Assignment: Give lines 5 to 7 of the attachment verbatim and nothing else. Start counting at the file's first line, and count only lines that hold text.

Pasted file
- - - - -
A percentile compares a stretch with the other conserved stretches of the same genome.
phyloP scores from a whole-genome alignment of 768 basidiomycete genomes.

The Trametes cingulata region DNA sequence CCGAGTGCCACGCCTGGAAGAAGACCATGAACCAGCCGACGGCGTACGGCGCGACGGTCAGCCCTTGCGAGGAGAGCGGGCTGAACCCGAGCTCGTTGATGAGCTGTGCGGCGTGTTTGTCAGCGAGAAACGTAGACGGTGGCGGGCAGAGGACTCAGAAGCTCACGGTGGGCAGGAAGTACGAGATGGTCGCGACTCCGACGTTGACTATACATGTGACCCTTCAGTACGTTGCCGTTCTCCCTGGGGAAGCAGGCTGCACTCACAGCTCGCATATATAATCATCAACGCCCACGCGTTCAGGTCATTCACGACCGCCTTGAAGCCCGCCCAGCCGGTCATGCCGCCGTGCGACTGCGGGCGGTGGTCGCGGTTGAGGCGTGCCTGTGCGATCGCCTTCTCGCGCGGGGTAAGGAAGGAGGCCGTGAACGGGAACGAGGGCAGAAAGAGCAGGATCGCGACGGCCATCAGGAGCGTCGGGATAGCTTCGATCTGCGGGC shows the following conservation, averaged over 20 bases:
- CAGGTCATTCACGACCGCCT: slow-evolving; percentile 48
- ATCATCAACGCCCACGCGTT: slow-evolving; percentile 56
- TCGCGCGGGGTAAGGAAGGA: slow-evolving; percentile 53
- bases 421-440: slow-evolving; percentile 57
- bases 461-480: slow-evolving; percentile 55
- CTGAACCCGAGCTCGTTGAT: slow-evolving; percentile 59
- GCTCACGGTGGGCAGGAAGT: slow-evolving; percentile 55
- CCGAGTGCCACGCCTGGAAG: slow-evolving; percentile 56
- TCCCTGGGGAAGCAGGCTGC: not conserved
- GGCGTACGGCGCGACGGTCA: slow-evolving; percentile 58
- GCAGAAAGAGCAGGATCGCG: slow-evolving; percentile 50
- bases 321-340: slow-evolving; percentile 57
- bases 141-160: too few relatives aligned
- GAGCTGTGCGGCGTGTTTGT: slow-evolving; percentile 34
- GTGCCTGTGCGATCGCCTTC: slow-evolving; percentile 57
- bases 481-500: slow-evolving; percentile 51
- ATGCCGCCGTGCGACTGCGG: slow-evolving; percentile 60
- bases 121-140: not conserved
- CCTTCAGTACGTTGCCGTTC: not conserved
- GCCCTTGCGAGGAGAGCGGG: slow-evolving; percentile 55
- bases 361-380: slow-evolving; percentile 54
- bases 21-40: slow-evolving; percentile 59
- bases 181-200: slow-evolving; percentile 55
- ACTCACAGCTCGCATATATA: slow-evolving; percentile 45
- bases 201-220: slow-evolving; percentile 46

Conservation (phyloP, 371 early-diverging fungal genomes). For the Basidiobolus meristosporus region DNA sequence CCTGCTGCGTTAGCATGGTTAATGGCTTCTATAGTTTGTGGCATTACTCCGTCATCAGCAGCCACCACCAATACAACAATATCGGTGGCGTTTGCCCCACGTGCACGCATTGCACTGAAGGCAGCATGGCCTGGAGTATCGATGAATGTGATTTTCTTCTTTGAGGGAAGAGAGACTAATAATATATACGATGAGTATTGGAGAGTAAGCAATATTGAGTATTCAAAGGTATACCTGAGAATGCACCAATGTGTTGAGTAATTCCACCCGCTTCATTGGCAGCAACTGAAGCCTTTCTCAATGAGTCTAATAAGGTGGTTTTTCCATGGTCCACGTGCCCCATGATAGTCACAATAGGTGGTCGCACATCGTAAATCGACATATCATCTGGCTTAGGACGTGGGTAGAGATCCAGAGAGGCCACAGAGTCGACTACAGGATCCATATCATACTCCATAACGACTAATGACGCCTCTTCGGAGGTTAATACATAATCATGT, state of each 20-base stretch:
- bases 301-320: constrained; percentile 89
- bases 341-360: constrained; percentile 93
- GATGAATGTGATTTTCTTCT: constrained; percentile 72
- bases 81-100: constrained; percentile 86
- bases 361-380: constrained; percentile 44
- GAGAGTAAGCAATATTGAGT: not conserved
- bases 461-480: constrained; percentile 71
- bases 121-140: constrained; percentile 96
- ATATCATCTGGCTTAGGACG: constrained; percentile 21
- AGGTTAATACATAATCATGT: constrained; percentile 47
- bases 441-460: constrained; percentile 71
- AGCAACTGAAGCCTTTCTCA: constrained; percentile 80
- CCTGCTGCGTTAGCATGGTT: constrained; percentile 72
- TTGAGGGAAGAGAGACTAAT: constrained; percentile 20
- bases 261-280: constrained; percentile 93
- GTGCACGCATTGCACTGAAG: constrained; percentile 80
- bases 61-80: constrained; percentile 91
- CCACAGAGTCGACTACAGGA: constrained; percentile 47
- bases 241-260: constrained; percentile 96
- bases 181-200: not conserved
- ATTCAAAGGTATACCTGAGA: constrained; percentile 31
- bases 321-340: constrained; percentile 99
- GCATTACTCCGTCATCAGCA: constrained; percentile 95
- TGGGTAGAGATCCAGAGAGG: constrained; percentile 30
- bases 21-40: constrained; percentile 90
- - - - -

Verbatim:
- ATCATCAACGCCCACGCGTT: slow-evolving; percentile 56
- TCGCGCGGGGTAAGGAAGGA: slow-evolving; percentile 53
- bases 421-440: slow-evolving; percentile 57